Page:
RSSGlobal Governance

Trump at Davos: Trickle-Down American Engagement

| January 26, 2018
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In many ways, the vision of American leadership within the global community of nations resembles a form of trickle-down theory.

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A New World? Changes in the Global Order

| December 20, 2017
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This past week, I had the opportunity to host Lowell Schwartz at the Naval War College, and his comments about the shifts he is observing in the global order made a real impression. He posits that we are in the midst of a major shift–that the prevailing assumptions of the last twenty-five years about the […]

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America’s Selective Burden Shedding?

| December 8, 2017
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At the December meeting of the Loisach Group, I was intrigued by the description of where U.S. foreign policy seems to be headed under the Trump administration offered by my colleague Daniel Hamilton–“selective burden shedding.” This term is a riff off the the more standard proclamation that the United States seeks its partners and allies […]

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American Withdrawal from the World?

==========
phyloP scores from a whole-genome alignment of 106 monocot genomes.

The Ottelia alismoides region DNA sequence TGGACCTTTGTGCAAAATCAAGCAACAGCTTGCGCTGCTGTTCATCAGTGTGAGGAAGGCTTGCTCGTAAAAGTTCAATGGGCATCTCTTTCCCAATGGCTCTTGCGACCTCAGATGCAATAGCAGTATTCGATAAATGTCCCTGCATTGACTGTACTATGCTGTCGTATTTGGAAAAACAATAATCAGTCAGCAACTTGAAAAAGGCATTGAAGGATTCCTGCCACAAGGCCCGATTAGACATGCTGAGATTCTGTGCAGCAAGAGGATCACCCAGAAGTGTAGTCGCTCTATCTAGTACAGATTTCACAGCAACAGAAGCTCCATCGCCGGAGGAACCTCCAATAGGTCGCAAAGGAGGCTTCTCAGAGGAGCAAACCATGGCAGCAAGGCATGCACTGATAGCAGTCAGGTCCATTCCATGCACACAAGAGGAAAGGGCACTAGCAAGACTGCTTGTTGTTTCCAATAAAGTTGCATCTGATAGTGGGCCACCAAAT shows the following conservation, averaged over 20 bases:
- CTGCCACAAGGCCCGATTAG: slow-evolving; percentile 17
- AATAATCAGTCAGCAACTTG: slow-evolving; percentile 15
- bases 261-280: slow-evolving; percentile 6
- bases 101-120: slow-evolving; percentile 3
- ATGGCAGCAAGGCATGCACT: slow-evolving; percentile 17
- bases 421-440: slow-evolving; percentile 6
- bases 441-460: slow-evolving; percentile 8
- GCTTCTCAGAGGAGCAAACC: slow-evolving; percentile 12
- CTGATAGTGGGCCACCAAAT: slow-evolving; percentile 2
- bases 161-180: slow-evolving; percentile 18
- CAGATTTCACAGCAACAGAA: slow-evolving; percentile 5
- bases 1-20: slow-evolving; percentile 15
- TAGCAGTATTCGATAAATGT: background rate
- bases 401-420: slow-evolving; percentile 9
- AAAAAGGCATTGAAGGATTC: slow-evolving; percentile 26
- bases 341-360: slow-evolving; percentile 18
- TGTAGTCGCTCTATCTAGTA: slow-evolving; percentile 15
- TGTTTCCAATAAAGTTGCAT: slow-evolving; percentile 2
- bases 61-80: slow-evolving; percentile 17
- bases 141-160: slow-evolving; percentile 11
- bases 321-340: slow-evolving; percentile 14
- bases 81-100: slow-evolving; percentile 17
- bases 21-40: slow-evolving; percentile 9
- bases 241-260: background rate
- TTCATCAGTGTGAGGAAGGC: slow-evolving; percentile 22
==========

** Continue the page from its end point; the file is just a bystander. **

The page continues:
| December 3, 2017
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Even before the 2016 elections, many of us were predicting that the U.S. would go through a period of retrenchment in terms of its global engagement–that a combination of rising costs and the emergence of alternative power centers in the international system would impose limits on America’s freedom of action to set the global agenda–but […]

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Can America Still Find a Purpose?

| November 18, 2017
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Can the United States, which played such a critical role in the development of the institutions that shaped the post-World War II environment, repeat that feat in this century as well?

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<i>EIA</i> Interview with Amitav Acharya on the Multiplex World Order

EIA Interview with Amitav Acharya on the Multiplex World Order

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In this interview, Amitav Acharya and Adam Read-Brown discuss the decline of the liberal world order and the rise of a “multiplex world.”

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After Liberal Hegemony: The Advent of a Multiplex World Order

After Liberal Hegemony: The Advent of a Multiplex World Order

| September 8, 2017
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In this essay, Amitav Acharya argues that as the U.S.-dominated world order comes to an end, liberal values and institutions will not disappear, but will have to coexist and enmesh with the ideas and institutions of the rising powers. This “multiplex world” carries both risks and opportunities for managing international stability.

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Rising Powers, Responsibility, and International Society

| September 8, 2017
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This article examines statements made by rising powers Brazil, China, and India in UN Security Council meetings between 2011 and 2016 to identify their perspectives on which international actors are responsible and what constitutes responsible action. Gaskarth then analyzes these statements in light of English School theory on responsibility and international society.

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